Home Royal NewsPrince Charles and Camilla From sheepskin slippers to fighting plastic pollution – The Prince of Wales’s day in Cornwall

From sheepskin slippers to fighting plastic pollution – The Prince of Wales’s day in Cornwall

by Dianne Dunn

On Friday, The Prince of Wales spent the day carrying out various interesting engagements in Newquay, Cornwall, much of which was centred around his passion for the environment.

In his capacity as patron for the Campaign for Wool, Prince Charles visited the Celtic Sheepskin and Co. Ltd. clothing brand to commemorate their 30th Anniversary in business. The company was established by Nick and Kath Whitworth and began as a small boot-making business.

While touring the factory, Charles met with various members of the company’s over 50 local staff members and viewed a number of the business’ hand crafted items.

In the beginning, the Whitworths actually taught themselves how to sew and, eventually, their product line grew to include a variety of sheepskin boots, slippers and an accessory line as well. To this day, every one of the Celtic Sheepskin products are still made by hand at the Newquay factory. Due to their immense international growth, the organisation earned The Queen’s Award for Enterprise in 2018 for International trade.

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Prince Charles is vehement in the promotion of using wool which he feels is “one of the most resilient, ecological and sustainable natural fibres in the world”.

In a time when many are concerned with sustainability, the Celtic Co. has believed in using only sustainable materials from the beginning and rely on wool, sheepskin and linen in the creation of their products. Knowing that it is often extremely difficult to find work in Cornwall during the winter months, the Whitworths’ business makes it a priority to employ local residents which in turn helps to maintain the authenticity of their products being made in Britain.

Next, it was the heir-to-the-throne’s chance to learn how to operate one of the pieces of machinery. Charles took a turn at cutting some sheepskin into shapes that would eventually be made into slippers. He followed the process from start to finish, watching some raw sheepskin be transformed into one of the company’s trademark items.

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Before his departure, The Prince of Wales attended a small reception, which included members from the Campaign for Wool as well as long term employees with the company and stakeholders in the business. At the reception, Charles unveiled a plaque to commemorate the 30th anniversary of the Celtic Sheepskin and Co. Ltd.’s inception and was given the honour of cutting the celebratory cake.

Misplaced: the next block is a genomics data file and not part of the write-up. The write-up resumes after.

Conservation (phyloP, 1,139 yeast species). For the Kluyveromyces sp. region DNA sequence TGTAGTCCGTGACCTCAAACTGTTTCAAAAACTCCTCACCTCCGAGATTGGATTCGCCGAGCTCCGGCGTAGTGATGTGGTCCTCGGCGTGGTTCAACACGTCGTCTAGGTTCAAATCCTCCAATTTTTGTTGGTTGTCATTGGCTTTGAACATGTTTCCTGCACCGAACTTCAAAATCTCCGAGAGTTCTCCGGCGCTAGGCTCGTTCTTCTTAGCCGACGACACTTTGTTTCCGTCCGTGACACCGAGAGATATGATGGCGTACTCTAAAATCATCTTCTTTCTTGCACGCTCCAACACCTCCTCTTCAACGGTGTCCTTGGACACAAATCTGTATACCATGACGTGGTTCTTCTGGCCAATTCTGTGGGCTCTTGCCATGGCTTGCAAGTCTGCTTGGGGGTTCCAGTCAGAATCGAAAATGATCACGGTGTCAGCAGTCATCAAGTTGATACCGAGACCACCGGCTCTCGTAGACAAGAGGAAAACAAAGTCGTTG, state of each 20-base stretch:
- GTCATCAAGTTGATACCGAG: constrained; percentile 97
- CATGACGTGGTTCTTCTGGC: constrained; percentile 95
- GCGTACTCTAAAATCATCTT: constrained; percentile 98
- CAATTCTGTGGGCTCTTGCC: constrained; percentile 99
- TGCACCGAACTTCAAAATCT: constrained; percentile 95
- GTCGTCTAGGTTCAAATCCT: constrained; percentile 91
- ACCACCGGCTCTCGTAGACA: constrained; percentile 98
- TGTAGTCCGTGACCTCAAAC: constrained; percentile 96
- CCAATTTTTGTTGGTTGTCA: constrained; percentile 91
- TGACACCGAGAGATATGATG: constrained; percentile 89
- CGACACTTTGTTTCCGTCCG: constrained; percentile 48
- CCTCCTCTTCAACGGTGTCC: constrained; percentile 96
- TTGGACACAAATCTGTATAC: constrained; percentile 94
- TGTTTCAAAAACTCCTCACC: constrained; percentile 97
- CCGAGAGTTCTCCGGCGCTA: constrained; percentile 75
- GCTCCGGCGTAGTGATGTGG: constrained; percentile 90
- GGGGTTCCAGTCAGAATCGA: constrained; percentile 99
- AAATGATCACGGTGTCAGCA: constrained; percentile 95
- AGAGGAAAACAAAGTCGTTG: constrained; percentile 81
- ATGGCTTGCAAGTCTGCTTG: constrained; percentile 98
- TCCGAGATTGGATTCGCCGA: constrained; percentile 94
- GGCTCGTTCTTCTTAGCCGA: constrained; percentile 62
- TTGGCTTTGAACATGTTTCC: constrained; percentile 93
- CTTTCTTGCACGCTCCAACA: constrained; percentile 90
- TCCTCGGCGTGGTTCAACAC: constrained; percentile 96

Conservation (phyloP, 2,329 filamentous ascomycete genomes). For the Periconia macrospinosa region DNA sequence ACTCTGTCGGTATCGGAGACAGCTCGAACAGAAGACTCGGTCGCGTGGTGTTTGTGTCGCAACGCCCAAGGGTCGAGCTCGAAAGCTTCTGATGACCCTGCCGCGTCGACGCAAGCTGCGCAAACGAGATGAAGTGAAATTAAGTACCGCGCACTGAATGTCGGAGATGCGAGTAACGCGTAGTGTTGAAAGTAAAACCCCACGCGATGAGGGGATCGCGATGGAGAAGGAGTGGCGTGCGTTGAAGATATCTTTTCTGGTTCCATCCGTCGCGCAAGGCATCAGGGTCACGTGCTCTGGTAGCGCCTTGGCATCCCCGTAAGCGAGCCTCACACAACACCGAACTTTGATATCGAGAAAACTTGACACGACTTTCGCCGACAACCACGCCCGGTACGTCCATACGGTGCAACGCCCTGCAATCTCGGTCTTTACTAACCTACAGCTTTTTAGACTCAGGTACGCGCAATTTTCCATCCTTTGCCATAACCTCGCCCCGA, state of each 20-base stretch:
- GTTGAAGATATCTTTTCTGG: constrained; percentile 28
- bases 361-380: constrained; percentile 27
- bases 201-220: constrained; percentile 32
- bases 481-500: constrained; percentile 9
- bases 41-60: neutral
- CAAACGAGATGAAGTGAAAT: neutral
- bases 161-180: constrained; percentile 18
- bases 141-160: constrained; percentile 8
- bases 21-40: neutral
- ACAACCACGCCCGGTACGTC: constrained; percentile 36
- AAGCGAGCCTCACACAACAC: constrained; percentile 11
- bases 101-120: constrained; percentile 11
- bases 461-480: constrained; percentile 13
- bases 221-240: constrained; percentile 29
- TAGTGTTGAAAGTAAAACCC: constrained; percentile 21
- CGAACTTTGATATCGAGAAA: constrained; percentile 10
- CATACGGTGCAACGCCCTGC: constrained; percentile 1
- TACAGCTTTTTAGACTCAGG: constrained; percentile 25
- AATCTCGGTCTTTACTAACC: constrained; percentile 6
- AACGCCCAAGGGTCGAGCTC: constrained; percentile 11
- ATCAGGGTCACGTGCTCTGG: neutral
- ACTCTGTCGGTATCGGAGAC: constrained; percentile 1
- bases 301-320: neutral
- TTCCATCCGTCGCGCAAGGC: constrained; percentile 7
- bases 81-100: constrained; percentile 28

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Next up on the Prince’s agenda was a trip to Skol Nansledan, to officially open the school and to participate in a workshop put on by the Surfers Against Sewage charity, with a reception afterwards.

Operated by the Aspire Academy Trust, Skol Nansledan first opened it’s 14 classroom school to students in September 2019 making it the first new-build free school in Cornwall. Initially created to be a single academy trust in 2010, Aspire Academy Trust has grown to include 28 primary academies throughout Cornwall that provide students with access to a higher standard of learning combined with a more enriched educational experience. Based on the STEAM curriculum, these academies use the subjects of Science, Technology, Engineering, the Arts and Mathematics to create an educational programme founded on the tenets of active discovery and experiential learning.

During his tour of the school, Charles enjoyed a bit of time meeting with the students and learning all about their different projects that they were working on. He was especially keen to hear the ideas from the Year 3 and 4 students on the best ways to deal with the enormous problem of plastic pollution.

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Outside in the school’s garden, The Queen’s eldest son formally opened the school by unveiling a plaque to commemorate the visit. Additionally, two students from the school, Lottie and Harry presented him with a gift of some local honey and Earl Grey tea.

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In honour of their 30th anniversary as a charity, Surfers Against Sewage proudly announced that The Prince of Wales had taken on the role as patron to the charity, a perfect choice as he has been a long time advocate for protecting and cleaning our oceans.

Founded in 1990, the Surfers Against Sewage charity was established in Cornwall to help combat the widespread problem of sewage pollution that has overtaken the coastline of the UK. Their efforts and results are staggering: when they originally formed, only a quarter of the beaches in the UK would have been able to pass the minimum bathing water standards test but now unbelievably, over 98% of the beaches pass.

The charity works with over 100,000 volunteers throughout the UK and have created additional initiatives like Plastic Free Community movement and Plastic Free Schools which go a long way in helping to decrease plastics pollution. In 2020, Surfers Against Sewage will be launching a programme dedicated to marine conservation that will focus on tackling the problem of plastic pollution as well as climate change, habitat loss and water pollution.

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In celebration of the charity’s anniversary and the Prince becoming their new patron, Prince Charles was invited to sign a  commissioned wooden surfboard that had been specially created by Cornish craftsman James Otter.

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